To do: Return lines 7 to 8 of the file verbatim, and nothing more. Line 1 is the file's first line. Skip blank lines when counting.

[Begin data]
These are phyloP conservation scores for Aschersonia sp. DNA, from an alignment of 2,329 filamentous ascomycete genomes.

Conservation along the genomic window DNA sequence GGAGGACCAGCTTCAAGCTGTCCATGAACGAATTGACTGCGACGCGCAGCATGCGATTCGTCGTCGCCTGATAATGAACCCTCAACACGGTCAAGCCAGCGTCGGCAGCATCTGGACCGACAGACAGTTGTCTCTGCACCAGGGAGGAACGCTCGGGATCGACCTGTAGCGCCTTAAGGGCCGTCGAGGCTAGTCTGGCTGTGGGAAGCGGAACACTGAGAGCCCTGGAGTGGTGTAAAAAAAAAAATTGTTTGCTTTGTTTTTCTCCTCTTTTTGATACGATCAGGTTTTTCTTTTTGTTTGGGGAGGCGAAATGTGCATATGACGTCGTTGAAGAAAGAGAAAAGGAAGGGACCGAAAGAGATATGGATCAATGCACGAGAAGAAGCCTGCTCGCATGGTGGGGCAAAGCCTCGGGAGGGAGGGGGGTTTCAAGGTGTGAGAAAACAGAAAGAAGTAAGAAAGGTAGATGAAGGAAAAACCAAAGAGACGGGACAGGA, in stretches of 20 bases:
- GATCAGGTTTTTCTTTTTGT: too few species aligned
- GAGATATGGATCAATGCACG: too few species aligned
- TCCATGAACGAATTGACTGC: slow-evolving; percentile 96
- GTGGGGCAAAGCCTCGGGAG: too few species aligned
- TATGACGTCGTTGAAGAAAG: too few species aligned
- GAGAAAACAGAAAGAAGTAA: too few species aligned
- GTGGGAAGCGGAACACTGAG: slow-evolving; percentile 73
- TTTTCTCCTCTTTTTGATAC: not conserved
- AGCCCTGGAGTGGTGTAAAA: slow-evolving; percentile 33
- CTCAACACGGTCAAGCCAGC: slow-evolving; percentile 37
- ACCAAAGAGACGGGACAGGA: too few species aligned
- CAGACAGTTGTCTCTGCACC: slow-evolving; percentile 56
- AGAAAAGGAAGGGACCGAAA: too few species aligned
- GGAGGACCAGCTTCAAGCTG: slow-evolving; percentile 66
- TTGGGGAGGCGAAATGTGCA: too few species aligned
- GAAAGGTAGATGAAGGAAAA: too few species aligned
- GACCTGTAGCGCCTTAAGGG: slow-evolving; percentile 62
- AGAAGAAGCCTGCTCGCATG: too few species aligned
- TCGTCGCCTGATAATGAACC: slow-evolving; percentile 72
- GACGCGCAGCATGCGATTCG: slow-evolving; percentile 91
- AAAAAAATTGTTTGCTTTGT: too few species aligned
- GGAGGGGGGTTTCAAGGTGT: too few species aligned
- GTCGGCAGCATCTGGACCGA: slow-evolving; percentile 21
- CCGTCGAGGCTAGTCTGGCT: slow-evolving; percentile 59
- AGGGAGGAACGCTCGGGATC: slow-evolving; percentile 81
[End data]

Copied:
- TATGACGTCGTTGAAGAAAG: too few species aligned
- GAGAAAACAGAAAGAAGTAA: too few species aligned